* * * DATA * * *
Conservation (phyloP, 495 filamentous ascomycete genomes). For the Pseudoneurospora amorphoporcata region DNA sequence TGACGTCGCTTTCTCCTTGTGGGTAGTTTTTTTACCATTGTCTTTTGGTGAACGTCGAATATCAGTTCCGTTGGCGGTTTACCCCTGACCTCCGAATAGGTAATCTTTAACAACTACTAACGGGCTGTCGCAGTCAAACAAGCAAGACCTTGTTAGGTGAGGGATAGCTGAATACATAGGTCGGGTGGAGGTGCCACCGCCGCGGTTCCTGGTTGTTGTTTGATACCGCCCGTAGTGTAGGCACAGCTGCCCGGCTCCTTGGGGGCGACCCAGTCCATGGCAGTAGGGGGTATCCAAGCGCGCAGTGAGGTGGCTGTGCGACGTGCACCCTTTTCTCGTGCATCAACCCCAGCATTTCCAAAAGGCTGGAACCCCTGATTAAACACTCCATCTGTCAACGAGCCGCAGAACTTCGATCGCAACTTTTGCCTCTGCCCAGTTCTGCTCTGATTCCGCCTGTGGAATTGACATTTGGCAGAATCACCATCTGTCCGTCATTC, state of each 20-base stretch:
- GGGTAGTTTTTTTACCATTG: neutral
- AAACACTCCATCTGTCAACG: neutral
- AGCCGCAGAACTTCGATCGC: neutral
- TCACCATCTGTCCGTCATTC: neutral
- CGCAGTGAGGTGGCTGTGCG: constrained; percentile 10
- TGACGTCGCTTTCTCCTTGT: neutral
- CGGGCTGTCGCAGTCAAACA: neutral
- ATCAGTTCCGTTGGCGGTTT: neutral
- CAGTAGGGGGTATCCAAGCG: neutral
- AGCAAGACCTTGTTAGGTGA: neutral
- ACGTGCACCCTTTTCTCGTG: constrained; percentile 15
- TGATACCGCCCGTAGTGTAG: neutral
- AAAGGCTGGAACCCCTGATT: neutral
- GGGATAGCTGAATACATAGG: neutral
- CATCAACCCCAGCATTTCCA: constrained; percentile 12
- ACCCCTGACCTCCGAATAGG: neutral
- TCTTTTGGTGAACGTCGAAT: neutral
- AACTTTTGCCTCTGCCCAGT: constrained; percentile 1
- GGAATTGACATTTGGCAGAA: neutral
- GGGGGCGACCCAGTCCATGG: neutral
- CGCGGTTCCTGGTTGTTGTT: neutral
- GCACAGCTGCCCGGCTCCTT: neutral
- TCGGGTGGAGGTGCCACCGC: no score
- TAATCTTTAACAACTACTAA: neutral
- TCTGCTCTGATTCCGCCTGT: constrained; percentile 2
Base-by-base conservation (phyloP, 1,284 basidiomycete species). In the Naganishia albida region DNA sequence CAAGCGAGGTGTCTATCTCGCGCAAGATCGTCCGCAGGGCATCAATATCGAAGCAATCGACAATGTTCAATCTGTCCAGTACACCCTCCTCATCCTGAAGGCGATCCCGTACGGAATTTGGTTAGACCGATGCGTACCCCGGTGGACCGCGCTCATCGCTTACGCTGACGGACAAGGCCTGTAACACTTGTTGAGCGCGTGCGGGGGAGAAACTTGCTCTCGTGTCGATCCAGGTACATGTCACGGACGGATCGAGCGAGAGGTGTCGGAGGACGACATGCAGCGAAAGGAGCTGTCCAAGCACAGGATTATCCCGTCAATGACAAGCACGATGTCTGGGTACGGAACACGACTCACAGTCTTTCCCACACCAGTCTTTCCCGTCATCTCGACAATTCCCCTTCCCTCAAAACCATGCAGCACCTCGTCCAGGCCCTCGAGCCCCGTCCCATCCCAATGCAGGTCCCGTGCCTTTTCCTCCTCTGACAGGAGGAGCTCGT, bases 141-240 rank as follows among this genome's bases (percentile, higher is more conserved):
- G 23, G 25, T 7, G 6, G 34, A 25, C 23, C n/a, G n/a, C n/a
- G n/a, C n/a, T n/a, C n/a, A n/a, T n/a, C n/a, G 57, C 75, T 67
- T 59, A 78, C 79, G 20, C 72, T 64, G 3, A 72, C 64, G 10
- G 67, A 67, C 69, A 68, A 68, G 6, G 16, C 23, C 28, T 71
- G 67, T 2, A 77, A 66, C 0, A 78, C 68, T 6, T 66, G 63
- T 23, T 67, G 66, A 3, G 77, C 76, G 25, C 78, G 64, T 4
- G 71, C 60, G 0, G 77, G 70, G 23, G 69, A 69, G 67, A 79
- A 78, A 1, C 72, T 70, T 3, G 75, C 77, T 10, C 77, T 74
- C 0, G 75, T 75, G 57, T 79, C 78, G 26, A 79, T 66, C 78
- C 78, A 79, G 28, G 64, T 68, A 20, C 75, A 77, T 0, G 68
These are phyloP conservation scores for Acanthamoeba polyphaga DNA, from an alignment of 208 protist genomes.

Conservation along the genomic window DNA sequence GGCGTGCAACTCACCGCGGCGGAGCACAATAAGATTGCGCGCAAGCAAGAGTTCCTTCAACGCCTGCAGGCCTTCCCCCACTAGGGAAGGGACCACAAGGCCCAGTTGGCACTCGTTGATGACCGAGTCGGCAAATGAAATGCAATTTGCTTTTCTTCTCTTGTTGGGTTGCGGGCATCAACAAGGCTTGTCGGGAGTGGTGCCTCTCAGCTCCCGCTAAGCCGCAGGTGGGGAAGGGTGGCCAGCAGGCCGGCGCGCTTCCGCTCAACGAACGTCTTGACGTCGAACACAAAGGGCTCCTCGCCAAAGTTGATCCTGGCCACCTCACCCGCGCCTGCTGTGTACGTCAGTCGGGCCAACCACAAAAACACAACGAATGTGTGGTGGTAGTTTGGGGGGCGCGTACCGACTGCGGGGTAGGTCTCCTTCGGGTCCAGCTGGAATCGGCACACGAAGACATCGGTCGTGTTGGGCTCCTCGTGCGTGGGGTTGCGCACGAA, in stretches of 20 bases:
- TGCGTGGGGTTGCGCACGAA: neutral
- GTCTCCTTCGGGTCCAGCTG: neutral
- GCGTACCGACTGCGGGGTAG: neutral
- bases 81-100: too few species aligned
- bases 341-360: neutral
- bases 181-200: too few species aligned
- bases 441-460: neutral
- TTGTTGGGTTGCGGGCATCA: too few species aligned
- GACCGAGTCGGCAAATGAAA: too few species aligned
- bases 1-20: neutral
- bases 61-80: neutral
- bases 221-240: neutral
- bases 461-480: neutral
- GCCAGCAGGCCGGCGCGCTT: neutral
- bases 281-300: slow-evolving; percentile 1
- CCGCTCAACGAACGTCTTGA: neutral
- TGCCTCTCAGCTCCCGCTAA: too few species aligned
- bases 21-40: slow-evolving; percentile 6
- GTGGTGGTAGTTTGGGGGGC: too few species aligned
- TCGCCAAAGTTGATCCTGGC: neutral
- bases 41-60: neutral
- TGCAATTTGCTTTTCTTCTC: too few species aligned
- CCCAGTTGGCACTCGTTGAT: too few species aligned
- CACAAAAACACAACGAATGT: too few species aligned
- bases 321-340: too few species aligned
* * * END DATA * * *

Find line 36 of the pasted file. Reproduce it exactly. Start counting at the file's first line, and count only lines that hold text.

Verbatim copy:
- C 0, G 75, T 75, G 57, T 79, C 78, G 26, A 79, T 66, C 78